Last week we again went to the Guildhall ( it's becoming a habit! ), this time to see My Week With Marilyn, the allegedly-true story of a young Englishman's affair with Marilyn Monroe. Colin Clark was a would-be film-maker who got a job with Laurence Olivier's production company in 1956 and wound up working on the limp comedy The Prince And The Showgirl. As Third Assistant Director he was basically "Larry" Olivier's gopher but soon became confidant and lover ( so the story goes ) to the biggest female movie star in the world...
My Week With Marilyn chronicles the disastrous meeting between two schools of acting: the old, theatre-based style of the great Olivier and the modern, "Method" style as attempted by Marilyn. I say "attempted" because Ms. Monroe, at this point in her career, was notoriously incapable of learning her lines or turning up to set on time. The film shows Olivier trying to deal with a Marilyn whose marriage to her third husband ( Arthur Miller ) is on the rocks after only a matter of days, who is constantly doped-up to combat her nerves and insomnia, and who is accompanied at all times by interfering Method guru Paula Strasberg ( Zoe Wanamaker ), much to Olivier's fury.
The scenes of film-making - the Rank studios, union in-fighting, constant delays, tea and biscuits - are a wonderful peek into a drab, post-war, very English movie world, a million miles from Tinseltown. The usual thespian suspects are present and correct: Judi Dench as a warm, ever-considerate Dame Sybil Thorndike, Derek Jacobi as a royal librarian, a feisty Emma Watson as Colin's put-upon girlfriend, and Kenneth Branagh in probably his dream role as England's greatest Shakespearean actor.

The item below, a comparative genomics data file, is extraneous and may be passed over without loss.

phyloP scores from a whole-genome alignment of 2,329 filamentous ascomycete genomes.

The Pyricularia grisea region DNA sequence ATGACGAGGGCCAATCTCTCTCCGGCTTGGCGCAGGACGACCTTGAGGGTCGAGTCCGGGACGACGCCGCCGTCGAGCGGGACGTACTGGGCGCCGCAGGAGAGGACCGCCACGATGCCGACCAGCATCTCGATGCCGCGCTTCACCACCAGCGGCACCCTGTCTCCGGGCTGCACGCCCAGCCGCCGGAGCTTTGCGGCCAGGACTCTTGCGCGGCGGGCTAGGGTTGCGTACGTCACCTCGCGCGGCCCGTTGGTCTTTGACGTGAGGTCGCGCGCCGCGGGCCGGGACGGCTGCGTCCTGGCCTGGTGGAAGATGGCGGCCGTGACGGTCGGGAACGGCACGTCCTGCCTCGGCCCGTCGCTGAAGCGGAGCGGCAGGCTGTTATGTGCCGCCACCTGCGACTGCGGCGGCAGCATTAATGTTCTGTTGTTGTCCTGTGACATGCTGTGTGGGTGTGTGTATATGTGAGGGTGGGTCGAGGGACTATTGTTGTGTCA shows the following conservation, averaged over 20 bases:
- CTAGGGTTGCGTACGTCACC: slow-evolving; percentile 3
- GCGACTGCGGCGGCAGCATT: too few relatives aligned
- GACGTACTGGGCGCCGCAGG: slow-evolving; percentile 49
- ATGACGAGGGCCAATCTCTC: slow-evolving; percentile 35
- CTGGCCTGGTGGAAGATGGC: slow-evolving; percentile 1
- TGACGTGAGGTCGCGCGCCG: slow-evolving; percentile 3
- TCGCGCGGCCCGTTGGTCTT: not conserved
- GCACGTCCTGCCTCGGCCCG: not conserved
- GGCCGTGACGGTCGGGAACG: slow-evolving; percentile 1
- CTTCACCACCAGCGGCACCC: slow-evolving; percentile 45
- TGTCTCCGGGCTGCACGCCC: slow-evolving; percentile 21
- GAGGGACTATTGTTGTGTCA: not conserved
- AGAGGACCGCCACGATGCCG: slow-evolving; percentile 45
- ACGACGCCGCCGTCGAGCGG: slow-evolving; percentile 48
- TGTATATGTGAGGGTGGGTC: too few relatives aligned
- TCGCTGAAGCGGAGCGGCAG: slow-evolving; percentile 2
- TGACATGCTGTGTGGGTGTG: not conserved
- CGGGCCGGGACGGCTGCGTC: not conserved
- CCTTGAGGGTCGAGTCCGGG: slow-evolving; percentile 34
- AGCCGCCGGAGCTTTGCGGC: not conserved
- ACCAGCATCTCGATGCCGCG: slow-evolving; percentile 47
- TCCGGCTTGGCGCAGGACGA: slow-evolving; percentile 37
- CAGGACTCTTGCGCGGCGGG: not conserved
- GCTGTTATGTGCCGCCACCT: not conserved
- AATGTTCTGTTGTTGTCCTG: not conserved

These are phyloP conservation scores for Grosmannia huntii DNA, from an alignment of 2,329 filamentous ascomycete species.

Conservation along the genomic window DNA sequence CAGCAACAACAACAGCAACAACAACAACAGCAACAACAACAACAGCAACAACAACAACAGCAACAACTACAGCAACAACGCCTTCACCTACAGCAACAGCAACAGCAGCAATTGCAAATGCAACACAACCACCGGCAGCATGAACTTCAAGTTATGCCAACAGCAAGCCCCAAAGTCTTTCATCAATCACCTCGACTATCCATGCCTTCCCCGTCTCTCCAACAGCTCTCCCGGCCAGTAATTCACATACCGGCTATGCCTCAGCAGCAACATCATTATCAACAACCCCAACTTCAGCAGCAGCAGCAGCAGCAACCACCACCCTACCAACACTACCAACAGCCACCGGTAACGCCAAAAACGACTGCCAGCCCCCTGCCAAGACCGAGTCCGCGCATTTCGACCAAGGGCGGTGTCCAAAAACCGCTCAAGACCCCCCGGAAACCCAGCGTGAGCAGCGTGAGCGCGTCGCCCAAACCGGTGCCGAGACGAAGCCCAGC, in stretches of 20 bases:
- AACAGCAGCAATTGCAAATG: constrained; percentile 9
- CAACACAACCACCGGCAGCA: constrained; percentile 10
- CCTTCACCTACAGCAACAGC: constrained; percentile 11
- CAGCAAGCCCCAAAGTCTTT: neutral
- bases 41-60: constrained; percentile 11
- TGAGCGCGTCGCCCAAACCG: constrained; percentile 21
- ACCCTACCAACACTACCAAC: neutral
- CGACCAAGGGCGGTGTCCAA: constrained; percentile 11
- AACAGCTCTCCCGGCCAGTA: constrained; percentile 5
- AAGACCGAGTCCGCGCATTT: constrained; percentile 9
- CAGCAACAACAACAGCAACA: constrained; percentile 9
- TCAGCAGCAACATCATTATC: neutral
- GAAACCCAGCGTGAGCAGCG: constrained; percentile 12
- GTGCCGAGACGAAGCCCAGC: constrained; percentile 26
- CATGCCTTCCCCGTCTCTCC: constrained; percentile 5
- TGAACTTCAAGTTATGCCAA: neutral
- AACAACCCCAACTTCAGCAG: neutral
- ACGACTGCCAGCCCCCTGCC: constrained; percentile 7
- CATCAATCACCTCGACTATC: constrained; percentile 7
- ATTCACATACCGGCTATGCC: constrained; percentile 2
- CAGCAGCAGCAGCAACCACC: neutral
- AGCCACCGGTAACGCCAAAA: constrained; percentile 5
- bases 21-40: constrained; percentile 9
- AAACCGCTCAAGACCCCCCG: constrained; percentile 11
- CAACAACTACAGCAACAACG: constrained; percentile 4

But the film belongs, of course, to Michelle Williams as Marilyn. By turns vulnerable, flighty, neurotic, funny, harsh and very sexy, without being the cartoon-Marilyn of a thousand impersonations, Ms. Williams' performance is spookily accurate, and it's only her slightly slimmer physique that stops her from being Marilyn reborn. She perfectly conveys the disconnect between Marilyn's public and private personae ( facing a crowd at one point, she says to Colin "Shall I be her?" as she puts on the Marilyn glamour for their approval ) and her yearning for a family life she was fated to never have. The only weak link here is Eddie Redmayne as Colin. The character comes across as naive and wide-eyed, but still strong in his desire to protect and love the American beauty. However, there is very little else to the character beyond his obsession with Marilyn; and his treatment of Emma Watson's Lucy doesn't endear him to the viewer. He's really there to stare in wonder, on our behalf, at one of the greatest stars of her time...
( While I'm on the subject of the Guildhall Cinema, I'll just mention that this week I went to the first meeting of the Film Focus Group, a monthly meeting to decide which films will be shown at the Guildhall in coming months. I didn't know what to expect, really, but I'm always interested in movies and I'm a keen supporter of the Guildhall, so I thought I'd give it a try. It turned out to be an interesting evening with a real cross-section of people there, from young film students, to bloggers, to former projectionists and amateur film-makers. The ages ranged from early twenties to one very outspoken 81-year old. The selection of films under consideration wasn't too hot, but we watched trailers and debated them, and also talked about ourselves and our interests in film. I definitely enjoyed it and plan to go again next month. )